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Looking into Music and where it all has come from, is today and going into the future, I would like to reflect on some of the latest trends.
In one strand of Beatles lore, it was Ringo Starr who came up with the phrase ‘eight days a week’: an offhand joke about a working schedule so frantic it seemed to crush time. And while you watch this peppy, celebratory documentary from Ron Howard (Frost/Nixon, Rush), which focuses on the band’s notoriously hectic touring period, you feel pop history whistling past at speed.
Howard’s film follows the band from Ringo’s arrival in 1962 to their final paid live concert in 1966: four lifetimes of live performance crammed into as many years, whittled down in turn to two hours of movie.
“We were force-grown, like rhubarb,” John Lennon laconically observes in one of many well-chosen snippets, and it’s a line that chimes with every step Howard shows us the band taking – all the way to the recording of their transformative 1967 album Sgt. Pepper’s Lonely Hearts Club Band, which the film uncontroversially positions as the direct result of – and necessary push-back against – the exhilarating but punishing show-business whirl that led up to it.
A few seem like they’re there to give Howard’s largely US-centric film a more distinctive British flavour: it’s sweet that Richard Curtis feels his rom-com scripts owe a debt to the Beatles’ madcap early media personas, for instance, though it’s not clear why anyone watching this should be over the moon to hear it.
But others capture the breadth of the band’s influence without pulling focus from the phenomenon itself: not least of all a brief word from Sigourney Weaver, in which the actress reminisces about a 1965 concert at the Hollywood Bowl over the top of contemporary news footage that grainily but unmistakably places her delighted 12-year-old self at the scene.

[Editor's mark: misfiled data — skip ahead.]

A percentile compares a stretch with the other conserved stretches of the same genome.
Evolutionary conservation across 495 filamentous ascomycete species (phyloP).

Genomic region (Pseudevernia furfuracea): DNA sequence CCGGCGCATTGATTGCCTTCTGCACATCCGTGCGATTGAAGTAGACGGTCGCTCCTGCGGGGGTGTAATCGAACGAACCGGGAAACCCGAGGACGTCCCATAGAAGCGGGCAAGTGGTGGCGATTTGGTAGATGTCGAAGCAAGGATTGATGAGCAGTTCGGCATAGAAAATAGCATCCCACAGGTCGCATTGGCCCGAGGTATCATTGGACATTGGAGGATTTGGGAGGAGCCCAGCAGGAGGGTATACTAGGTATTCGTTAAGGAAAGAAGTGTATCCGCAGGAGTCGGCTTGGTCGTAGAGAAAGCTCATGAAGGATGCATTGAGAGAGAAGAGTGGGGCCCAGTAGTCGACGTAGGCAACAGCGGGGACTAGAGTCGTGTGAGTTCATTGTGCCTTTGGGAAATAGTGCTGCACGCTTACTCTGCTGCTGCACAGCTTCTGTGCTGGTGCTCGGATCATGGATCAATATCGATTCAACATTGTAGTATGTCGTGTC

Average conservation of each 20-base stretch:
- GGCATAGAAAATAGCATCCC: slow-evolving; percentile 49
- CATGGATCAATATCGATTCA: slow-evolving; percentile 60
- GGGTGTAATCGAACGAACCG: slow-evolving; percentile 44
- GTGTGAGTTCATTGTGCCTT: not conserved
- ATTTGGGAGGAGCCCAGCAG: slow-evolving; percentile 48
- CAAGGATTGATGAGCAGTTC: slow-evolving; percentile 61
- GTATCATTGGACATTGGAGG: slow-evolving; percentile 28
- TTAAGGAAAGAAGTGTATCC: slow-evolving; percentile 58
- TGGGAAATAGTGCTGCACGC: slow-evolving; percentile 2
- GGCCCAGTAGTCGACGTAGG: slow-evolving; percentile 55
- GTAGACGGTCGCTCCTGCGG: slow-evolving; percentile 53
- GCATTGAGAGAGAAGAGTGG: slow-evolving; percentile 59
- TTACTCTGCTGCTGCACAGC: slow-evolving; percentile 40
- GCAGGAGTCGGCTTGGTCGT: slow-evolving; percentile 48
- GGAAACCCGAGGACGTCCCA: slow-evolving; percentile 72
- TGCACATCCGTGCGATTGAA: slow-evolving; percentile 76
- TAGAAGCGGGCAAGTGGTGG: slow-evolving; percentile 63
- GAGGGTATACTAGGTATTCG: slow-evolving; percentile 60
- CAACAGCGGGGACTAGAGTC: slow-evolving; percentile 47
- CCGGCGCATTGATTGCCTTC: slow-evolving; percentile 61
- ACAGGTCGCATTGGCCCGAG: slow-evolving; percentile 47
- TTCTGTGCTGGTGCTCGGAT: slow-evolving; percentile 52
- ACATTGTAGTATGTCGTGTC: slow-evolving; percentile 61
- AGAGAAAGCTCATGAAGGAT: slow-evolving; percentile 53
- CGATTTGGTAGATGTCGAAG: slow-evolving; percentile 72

Other than obligatory signposts to epoch-defining events like the Kennedy assassination, there’s little historical context – but that’s because Howard understands the band are the historical context.
The phenomenon of their live appearances – not just the concerts themselves, but the cheeky press-conference preludes, and the hysterical, garment-rending fallout – itself defines the era with a spiky precision.
The mid-century Civil Rights Movement becomes part of the story, for example, because the band’s manager Brian Epstein included a line in their touring contracts specifying the band would not play to segregated crowds.
Whoopi Goldberg, who was at the famous 1965 Shea Stadium gig, says she “never thought of them as white guys,” and describes them as “colourless” – one of a few trains of thought you wish Howard had allowed to run through a few more stations.
Likewise, the film shrewdly draws a line between the Beatles’ mischievous sense of humour and their long-time producer George Martin’s earlier life recording alternative comedy. (Martin had worked with the Goons, an enormous influence on the band’s growing lyrical eccentricity in that period, as well as their off-the-cuff ribbing of strait-laced reporters.) But like many other ideas here, it’s tantalisingly flicked through, then shelved a little too early.
Vitally, though, the songs themselves get their due. Some appear in pleasingly unfamiliar forms: the film’s title track first turns up with Lennon and McCartney’s experimental oohed introduction, before segueing into its better-known version.
Plus there’s the straightforward pleasure of hearing the tracks play through a cinema sound system – when Sgt. Pepper’s opening chords slam into your chest, the album really feels like an act of resuscitation.
What The Beatles did with the new lease of life that record gave them isn’t a matter for this film. But if Howard decides to address it in another, it’d be very welcome.